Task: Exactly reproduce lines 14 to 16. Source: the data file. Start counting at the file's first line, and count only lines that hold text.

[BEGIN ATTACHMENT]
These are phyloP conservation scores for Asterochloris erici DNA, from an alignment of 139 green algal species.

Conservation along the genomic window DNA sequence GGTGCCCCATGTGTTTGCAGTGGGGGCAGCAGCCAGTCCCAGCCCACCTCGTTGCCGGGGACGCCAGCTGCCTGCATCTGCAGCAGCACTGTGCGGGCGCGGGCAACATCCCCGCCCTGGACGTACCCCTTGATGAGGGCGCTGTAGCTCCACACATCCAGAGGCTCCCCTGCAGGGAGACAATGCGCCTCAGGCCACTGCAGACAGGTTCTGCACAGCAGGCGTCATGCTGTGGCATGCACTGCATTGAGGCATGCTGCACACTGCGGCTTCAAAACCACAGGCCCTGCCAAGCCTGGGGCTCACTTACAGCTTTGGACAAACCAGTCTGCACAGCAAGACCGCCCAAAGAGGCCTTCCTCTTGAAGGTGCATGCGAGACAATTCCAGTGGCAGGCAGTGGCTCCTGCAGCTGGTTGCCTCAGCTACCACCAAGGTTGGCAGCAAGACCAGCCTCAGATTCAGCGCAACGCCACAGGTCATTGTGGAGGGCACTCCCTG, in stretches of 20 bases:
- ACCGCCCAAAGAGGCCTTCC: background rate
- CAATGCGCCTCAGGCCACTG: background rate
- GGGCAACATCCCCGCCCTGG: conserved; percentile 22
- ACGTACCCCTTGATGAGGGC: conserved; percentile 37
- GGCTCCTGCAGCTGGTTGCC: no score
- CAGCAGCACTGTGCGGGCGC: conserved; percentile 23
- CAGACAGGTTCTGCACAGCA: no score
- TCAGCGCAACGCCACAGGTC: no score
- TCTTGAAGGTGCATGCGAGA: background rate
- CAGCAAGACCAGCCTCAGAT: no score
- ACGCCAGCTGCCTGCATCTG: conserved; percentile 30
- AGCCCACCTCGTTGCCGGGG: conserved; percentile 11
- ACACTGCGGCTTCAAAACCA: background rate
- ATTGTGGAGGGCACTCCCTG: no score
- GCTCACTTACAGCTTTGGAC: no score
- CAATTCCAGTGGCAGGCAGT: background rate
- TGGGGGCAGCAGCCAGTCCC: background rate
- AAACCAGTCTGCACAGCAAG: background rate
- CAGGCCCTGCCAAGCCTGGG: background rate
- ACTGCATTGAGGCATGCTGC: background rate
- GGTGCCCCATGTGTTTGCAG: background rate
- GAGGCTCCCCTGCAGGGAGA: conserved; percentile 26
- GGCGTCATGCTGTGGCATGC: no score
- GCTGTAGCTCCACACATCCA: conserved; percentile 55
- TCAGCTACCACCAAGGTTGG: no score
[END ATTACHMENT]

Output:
- AGCCCACCTCGTTGCCGGGG: conserved; percentile 11
- ACACTGCGGCTTCAAAACCA: background rate
- ATTGTGGAGGGCACTCCCTG: no score